Is FGFR2 a Suitable Target to Treat Scirrhous-Type Gastric Cancer?
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Gastric cancer (GC) is the third most common cause of cancer-related death worldwide, and approximately 1,000,000 people suffer from GC every year.1 Despite the advances in diagnosis and treatment, prognosis of advanced GC still remains poor. Scirrhous-type GC, composed mainly of diffuse-type GC cells, forms a Borrmann type 4 lesion and shows diffuse infiltration into the gastric wall with abundant fibrous stroma, resulting in thickening and rigidity of the stomach wall. Scirrhous-type GC shows rapid proliferation, progressive invasion, and a high frequency of metastasis to the peritoneum. Increasing rigidity and interstitial pressure may interfere with drug delivery to cancer cells. Crosstalk between cancer cells and fibroblasts/macrophages has been deeply involved in the progression of scirrhous-type GC. Reflecting such characteristics, scirrhous-type GC has the worst prognosis, with a 5-year survival rate of < 15%; therefore, better knowledge of the biological basis of scirrhous-type GC is necessary to improve its treatment.
Several comprehensive studies, including those by a team at the Department of Surgical Oncology, Osaka City University, as well as our team, have been performed to clarify the molecular pathogenesis of scirrhous-type GC. We utilized serial analysis of gene expression, Escherichia coli ampicillin secretion trap, etc., and found that certain molecules and microRNAs have been associated with scirrhous-type GC2–4; however, to date, none have been introduced into clinical practice. By high-throughput sequencing analysis, The Cancer Genome Atlas (TCGA) Research Network5 proposed the molecular classification of GC into four subtypes: (1) Epstein–Barr virus-positive (EBV +); (2) microsatellite instable (MSI); (3) genomically stable (GS); and (4) chromosomal instable (CIN). Among these, scirrhous-type GC may belong to GS GCs that show predominantly diffuse-type histology and are characterized by a substantially lower frequency of genetic aberrations.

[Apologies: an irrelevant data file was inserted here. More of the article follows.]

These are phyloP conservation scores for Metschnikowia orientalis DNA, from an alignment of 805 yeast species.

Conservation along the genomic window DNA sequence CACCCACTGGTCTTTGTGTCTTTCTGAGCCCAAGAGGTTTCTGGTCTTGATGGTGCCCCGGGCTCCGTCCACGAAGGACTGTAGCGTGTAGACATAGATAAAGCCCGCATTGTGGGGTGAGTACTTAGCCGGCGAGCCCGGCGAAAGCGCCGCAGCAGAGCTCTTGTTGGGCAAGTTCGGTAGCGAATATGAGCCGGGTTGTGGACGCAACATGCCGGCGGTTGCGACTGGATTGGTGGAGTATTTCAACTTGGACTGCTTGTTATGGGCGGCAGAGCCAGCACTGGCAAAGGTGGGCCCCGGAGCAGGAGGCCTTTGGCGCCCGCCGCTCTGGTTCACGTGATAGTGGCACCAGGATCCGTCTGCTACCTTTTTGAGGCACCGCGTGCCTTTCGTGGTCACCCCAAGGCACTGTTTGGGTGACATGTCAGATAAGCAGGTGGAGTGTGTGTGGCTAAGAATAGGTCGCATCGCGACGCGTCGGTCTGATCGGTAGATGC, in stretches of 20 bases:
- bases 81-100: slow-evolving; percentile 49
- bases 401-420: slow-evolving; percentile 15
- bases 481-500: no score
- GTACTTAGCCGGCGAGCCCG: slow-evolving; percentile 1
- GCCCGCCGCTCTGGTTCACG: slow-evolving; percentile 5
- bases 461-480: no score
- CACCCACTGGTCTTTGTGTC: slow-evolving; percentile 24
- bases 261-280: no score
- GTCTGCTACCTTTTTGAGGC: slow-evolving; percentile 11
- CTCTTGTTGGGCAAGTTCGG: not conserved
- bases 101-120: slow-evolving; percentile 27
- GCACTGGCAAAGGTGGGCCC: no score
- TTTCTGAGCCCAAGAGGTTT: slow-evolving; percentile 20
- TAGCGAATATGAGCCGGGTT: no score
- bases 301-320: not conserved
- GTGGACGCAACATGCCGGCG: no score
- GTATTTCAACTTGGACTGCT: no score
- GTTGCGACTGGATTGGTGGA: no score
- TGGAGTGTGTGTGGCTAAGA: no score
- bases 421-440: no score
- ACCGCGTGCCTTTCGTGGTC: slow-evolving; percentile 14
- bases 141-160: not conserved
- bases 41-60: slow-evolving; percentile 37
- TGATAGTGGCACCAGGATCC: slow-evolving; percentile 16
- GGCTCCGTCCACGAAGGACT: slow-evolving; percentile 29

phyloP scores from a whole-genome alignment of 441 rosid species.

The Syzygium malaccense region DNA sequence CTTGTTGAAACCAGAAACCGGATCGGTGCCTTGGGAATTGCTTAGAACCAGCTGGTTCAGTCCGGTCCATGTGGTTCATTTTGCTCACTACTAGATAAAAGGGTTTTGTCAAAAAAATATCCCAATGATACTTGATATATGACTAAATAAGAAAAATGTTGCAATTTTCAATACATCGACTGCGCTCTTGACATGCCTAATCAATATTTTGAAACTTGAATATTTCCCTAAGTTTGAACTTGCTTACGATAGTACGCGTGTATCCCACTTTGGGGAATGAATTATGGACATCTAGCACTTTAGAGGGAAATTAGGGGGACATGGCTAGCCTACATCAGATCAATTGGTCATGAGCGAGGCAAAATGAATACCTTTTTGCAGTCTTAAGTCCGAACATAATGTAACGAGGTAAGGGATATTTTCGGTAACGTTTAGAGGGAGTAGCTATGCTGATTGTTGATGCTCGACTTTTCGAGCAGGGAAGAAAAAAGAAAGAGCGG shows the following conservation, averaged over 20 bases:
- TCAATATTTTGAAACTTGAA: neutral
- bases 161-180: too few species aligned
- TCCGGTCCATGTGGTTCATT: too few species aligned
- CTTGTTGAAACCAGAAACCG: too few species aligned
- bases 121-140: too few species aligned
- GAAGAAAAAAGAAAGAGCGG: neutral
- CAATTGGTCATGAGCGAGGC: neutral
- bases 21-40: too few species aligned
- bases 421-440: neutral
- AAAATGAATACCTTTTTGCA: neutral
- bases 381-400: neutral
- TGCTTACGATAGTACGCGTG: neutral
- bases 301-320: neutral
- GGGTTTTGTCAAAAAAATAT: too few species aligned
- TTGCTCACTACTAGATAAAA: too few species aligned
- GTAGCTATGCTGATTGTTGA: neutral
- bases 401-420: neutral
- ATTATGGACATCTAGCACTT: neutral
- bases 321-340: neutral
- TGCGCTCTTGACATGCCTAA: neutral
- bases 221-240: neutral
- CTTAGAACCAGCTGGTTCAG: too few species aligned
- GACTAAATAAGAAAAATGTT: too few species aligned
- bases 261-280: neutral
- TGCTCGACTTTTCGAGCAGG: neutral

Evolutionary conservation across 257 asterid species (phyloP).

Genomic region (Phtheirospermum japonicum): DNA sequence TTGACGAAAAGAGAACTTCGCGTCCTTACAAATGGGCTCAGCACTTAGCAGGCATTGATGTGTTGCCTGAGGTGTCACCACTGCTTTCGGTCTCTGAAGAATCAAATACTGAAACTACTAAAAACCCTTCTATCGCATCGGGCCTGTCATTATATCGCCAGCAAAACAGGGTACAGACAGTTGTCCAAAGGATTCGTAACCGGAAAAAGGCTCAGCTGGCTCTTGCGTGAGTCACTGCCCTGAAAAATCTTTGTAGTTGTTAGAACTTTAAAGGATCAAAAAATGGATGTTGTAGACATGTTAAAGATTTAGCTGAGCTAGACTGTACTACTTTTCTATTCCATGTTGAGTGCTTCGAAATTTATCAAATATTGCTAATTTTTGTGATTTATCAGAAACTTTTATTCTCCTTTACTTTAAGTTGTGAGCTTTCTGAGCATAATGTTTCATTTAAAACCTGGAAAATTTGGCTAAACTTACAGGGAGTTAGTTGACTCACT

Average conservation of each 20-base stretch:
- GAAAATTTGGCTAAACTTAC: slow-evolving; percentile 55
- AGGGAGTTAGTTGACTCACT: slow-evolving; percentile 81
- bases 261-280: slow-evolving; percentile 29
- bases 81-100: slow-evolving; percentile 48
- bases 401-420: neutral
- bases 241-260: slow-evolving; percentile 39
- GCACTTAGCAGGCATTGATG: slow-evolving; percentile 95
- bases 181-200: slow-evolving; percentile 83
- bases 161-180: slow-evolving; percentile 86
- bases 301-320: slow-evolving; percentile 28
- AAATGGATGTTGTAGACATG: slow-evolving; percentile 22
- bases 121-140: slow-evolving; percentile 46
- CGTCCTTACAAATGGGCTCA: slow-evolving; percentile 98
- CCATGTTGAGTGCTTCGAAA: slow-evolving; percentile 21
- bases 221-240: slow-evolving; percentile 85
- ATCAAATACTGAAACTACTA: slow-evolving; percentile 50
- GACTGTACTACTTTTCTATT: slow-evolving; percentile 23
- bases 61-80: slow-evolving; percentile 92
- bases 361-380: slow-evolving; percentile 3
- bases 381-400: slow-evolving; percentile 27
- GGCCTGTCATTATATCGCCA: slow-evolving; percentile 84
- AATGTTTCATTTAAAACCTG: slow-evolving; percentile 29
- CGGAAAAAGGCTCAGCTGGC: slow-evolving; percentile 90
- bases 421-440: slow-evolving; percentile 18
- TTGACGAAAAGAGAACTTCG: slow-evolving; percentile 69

In this issue of Annals of Surgical Oncology, Okuno et al.6 report on establishing a new scirrhous-type GC cell line, OCUM-14, with amplification and overexpression of fibroblast growth factor receptor 2 (FGFR2). Nearly 30 years ago, K-sam/FGFR2 was identified as an amplified gene from the GC cell line KATO III, derived from pleural fluid of a scirrhous-type GC.7 Its product was later found to be identical to the keratinocyte growth factor receptor or FGFR2. Currently, several FGFR2 inhibitors have been used in clinical studies to treat patients with FGFR2-positive cancers. However, reflecting on the difficulty of establishing a cell line from scirrhous-type GC with abundant fibrous stroma and less frequency (approximately 10% of all GCs) of FGFR2 amplification and overexpression, only a few scirrhous-type GC cell lines with FGFR2 abnormalities were available. While OCUM-14 cells grow singly or in clusters in a floating manner, the xenografted tumor forms by subcutaneous inoculation into nude mice. FGFR2 inhibitors surely inhibited the growth of OCUM-14 cells. This cell line could be a good model to understand the detailed mechanism of FGFR2-related malignant behavior of scirrhous-type GC, and also to clarify molecular bases of FGFR2 inhibitors to FGFR2-positive cancer. Gene amplification and overexpression of FGFR2 are found not only in a portion of scirrhous-type GCs but also in the aforementioned CIN subtype proposed by TCGA.5 Although the findings reported here only relate to the establishment of one scirrhous-type GC cell line, further studies using this cell line would be beneficial for many cancer patients with FGFR2 amplification and overexpression who await optimal treatment.
There are no conflicts of interest.
- 2.Oo HZ, Sentani K, Sakamoto N, Anami K, Naito Y, Oshima T, et al. Identification of novel transmembrane proteins in scirrhous-type gastric cancer by the Escherichia coli ampicillin secretion trap (CAST) method: TM9SF3 participates in tumor invasion and serves as a prognostic factor. Pathobiology. 2014;81:138–148.CrossRefGoogle Scholar
- 5.Cancer Genome Atlas Research Network. Comprehensive molecular characterization of gastric adenocarcinoma. Nature. 2014;5123:202–209.Google Scholar